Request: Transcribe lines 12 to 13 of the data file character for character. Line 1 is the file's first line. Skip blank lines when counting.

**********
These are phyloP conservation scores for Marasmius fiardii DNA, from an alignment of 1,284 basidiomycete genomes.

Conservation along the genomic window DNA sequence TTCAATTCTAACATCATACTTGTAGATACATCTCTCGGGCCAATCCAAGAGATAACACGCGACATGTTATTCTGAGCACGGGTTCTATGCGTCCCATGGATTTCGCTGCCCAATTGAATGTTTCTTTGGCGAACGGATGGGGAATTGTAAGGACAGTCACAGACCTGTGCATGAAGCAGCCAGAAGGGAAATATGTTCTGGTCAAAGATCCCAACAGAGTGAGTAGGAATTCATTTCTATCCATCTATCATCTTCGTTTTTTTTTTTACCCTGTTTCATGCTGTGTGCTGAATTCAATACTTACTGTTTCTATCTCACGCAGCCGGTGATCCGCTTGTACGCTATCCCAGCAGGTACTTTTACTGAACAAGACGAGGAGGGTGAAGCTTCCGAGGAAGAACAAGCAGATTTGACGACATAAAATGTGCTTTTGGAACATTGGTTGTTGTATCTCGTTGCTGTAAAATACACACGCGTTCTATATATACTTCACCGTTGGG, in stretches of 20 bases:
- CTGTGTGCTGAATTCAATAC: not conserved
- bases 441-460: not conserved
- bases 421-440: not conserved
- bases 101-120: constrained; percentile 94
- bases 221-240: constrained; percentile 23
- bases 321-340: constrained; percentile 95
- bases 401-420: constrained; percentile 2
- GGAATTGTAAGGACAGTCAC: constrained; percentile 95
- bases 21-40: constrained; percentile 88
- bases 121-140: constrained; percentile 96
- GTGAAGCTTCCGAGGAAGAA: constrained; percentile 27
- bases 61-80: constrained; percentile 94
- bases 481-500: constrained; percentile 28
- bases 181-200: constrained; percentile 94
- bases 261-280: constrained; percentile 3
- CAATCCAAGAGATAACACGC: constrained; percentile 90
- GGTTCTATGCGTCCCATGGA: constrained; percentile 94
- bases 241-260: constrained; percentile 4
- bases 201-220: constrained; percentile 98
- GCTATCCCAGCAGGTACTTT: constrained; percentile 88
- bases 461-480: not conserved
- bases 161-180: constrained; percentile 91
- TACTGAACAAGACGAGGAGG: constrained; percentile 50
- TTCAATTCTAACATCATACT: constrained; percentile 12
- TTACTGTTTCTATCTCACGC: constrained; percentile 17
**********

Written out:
- bases 121-140: constrained; percentile 96
- GTGAAGCTTCCGAGGAAGAA: constrained; percentile 27